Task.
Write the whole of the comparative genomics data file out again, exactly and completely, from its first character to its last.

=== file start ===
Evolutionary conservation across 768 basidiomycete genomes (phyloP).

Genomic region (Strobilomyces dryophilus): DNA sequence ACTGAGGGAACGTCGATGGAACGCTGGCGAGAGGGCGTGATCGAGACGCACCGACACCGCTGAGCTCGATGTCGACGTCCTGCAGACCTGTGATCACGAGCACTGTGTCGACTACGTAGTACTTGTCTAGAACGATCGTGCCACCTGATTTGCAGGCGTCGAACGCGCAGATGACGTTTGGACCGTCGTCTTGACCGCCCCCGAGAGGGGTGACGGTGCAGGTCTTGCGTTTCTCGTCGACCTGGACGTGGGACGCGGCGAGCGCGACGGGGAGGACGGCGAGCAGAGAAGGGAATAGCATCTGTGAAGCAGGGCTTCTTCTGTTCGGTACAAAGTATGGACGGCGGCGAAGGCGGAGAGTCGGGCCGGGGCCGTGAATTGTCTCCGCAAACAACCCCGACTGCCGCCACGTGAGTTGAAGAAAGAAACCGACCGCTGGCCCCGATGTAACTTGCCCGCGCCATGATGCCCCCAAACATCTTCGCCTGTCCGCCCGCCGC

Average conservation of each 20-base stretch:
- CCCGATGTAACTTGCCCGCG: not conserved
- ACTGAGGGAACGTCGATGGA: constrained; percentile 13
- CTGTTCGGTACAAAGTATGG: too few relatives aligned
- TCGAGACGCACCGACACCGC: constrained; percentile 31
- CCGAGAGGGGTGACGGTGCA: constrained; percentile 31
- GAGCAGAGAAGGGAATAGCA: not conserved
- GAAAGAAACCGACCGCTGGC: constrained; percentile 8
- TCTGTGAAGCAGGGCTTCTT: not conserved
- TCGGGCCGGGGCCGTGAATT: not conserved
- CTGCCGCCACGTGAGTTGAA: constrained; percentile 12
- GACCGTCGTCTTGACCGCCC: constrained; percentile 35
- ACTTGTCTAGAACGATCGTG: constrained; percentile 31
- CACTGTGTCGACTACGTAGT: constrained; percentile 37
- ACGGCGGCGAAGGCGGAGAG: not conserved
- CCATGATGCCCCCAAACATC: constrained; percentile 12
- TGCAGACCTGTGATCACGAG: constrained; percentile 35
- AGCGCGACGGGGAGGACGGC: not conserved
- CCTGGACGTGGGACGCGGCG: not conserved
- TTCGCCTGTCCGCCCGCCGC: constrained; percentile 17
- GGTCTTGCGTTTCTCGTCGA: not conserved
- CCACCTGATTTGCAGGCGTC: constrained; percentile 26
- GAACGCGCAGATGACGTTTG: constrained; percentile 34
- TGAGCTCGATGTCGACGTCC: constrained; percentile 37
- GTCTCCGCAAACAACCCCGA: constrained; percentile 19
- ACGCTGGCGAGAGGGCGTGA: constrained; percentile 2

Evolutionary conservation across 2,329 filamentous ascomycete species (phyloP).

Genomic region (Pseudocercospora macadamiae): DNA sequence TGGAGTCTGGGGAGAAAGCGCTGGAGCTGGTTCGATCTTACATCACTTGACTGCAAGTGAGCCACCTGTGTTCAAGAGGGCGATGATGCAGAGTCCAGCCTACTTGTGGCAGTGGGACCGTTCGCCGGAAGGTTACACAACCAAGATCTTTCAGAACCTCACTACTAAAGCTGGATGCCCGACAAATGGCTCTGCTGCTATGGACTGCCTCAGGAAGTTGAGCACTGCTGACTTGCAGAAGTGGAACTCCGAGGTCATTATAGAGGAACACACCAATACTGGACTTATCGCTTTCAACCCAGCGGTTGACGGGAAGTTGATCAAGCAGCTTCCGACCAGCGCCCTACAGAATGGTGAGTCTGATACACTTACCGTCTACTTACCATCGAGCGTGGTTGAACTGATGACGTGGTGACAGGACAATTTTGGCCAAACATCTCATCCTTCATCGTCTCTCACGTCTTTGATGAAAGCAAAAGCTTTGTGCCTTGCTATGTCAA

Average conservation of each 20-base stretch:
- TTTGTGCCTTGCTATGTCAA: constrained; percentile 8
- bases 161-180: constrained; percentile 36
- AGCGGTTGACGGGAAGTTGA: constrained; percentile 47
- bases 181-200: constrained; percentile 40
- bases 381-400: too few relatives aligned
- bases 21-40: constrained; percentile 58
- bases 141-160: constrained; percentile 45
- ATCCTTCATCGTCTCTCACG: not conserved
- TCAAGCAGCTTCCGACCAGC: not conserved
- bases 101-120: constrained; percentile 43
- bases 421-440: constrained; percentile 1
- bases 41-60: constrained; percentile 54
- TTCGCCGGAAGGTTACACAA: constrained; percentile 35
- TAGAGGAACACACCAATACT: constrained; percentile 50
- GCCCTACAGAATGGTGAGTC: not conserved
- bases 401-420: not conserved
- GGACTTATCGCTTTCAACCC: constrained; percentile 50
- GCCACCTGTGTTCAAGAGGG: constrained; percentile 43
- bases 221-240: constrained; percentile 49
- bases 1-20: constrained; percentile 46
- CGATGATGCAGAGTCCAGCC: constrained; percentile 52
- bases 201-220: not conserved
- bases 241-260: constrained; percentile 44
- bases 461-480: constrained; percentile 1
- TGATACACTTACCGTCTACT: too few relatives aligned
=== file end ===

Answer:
Evolutionary conservation across 768 basidiomycete genomes (phyloP).

Genomic region (Strobilomyces dryophilus): DNA sequence ACTGAGGGAACGTCGATGGAACGCTGGCGAGAGGGCGTGATCGAGACGCACCGACACCGCTGAGCTCGATGTCGACGTCCTGCAGACCTGTGATCACGAGCACTGTGTCGACTACGTAGTACTTGTCTAGAACGATCGTGCCACCTGATTTGCAGGCGTCGAACGCGCAGATGACGTTTGGACCGTCGTCTTGACCGCCCCCGAGAGGGGTGACGGTGCAGGTCTTGCGTTTCTCGTCGACCTGGACGTGGGACGCGGCGAGCGCGACGGGGAGGACGGCGAGCAGAGAAGGGAATAGCATCTGTGAAGCAGGGCTTCTTCTGTTCGGTACAAAGTATGGACGGCGGCGAAGGCGGAGAGTCGGGCCGGGGCCGTGAATTGTCTCCGCAAACAACCCCGACTGCCGCCACGTGAGTTGAAGAAAGAAACCGACCGCTGGCCCCGATGTAACTTGCCCGCGCCATGATGCCCCCAAACATCTTCGCCTGTCCGCCCGCCGC

Average conservation of each 20-base stretch:
- CCCGATGTAACTTGCCCGCG: not conserved
- ACTGAGGGAACGTCGATGGA: constrained; percentile 13
- CTGTTCGGTACAAAGTATGG: too few relatives aligned
- TCGAGACGCACCGACACCGC: constrained; percentile 31
- CCGAGAGGGGTGACGGTGCA: constrained; percentile 31
- GAGCAGAGAAGGGAATAGCA: not conserved
- GAAAGAAACCGACCGCTGGC: constrained; percentile 8
- TCTGTGAAGCAGGGCTTCTT: not conserved
- TCGGGCCGGGGCCGTGAATT: not conserved
- CTGCCGCCACGTGAGTTGAA: constrained; percentile 12
- GACCGTCGTCTTGACCGCCC: constrained; percentile 35
- ACTTGTCTAGAACGATCGTG: constrained; percentile 31
- CACTGTGTCGACTACGTAGT: constrained; percentile 37
- ACGGCGGCGAAGGCGGAGAG: not conserved
- CCATGATGCCCCCAAACATC: constrained; percentile 12
- TGCAGACCTGTGATCACGAG: constrained; percentile 35
- AGCGCGACGGGGAGGACGGC: not conserved
- CCTGGACGTGGGACGCGGCG: not conserved
- TTCGCCTGTCCGCCCGCCGC: constrained; percentile 17
- GGTCTTGCGTTTCTCGTCGA: not conserved
- CCACCTGATTTGCAGGCGTC: constrained; percentile 26
- GAACGCGCAGATGACGTTTG: constrained; percentile 34
- TGAGCTCGATGTCGACGTCC: constrained; percentile 37
- GTCTCCGCAAACAACCCCGA: constrained; percentile 19
- ACGCTGGCGAGAGGGCGTGA: constrained; percentile 2

Evolutionary conservation across 2,329 filamentous ascomycete species (phyloP).

Genomic region (Pseudocercospora macadamiae): DNA sequence TGGAGTCTGGGGAGAAAGCGCTGGAGCTGGTTCGATCTTACATCACTTGACTGCAAGTGAGCCACCTGTGTTCAAGAGGGCGATGATGCAGAGTCCAGCCTACTTGTGGCAGTGGGACCGTTCGCCGGAAGGTTACACAACCAAGATCTTTCAGAACCTCACTACTAAAGCTGGATGCCCGACAAATGGCTCTGCTGCTATGGACTGCCTCAGGAAGTTGAGCACTGCTGACTTGCAGAAGTGGAACTCCGAGGTCATTATAGAGGAACACACCAATACTGGACTTATCGCTTTCAACCCAGCGGTTGACGGGAAGTTGATCAAGCAGCTTCCGACCAGCGCCCTACAGAATGGTGAGTCTGATACACTTACCGTCTACTTACCATCGAGCGTGGTTGAACTGATGACGTGGTGACAGGACAATTTTGGCCAAACATCTCATCCTTCATCGTCTCTCACGTCTTTGATGAAAGCAAAAGCTTTGTGCCTTGCTATGTCAA

Average conservation of each 20-base stretch:
- TTTGTGCCTTGCTATGTCAA: constrained; percentile 8
- bases 161-180: constrained; percentile 36
- AGCGGTTGACGGGAAGTTGA: constrained; percentile 47
- bases 181-200: constrained; percentile 40
- bases 381-400: too few relatives aligned
- bases 21-40: constrained; percentile 58
- bases 141-160: constrained; percentile 45
- ATCCTTCATCGTCTCTCACG: not conserved
- TCAAGCAGCTTCCGACCAGC: not conserved
- bases 101-120: constrained; percentile 43
- bases 421-440: constrained; percentile 1
- bases 41-60: constrained; percentile 54
- TTCGCCGGAAGGTTACACAA: constrained; percentile 35
- TAGAGGAACACACCAATACT: constrained; percentile 50
- GCCCTACAGAATGGTGAGTC: not conserved
- bases 401-420: not conserved
- GGACTTATCGCTTTCAACCC: constrained; percentile 50
- GCCACCTGTGTTCAAGAGGG: constrained; percentile 43
- bases 221-240: constrained; percentile 49
- bases 1-20: constrained; percentile 46
- CGATGATGCAGAGTCCAGCC: constrained; percentile 52
- bases 201-220: not conserved
- bases 241-260: constrained; percentile 44
- bases 461-480: constrained; percentile 1
- TGATACACTTACCGTCTACT: too few relatives aligned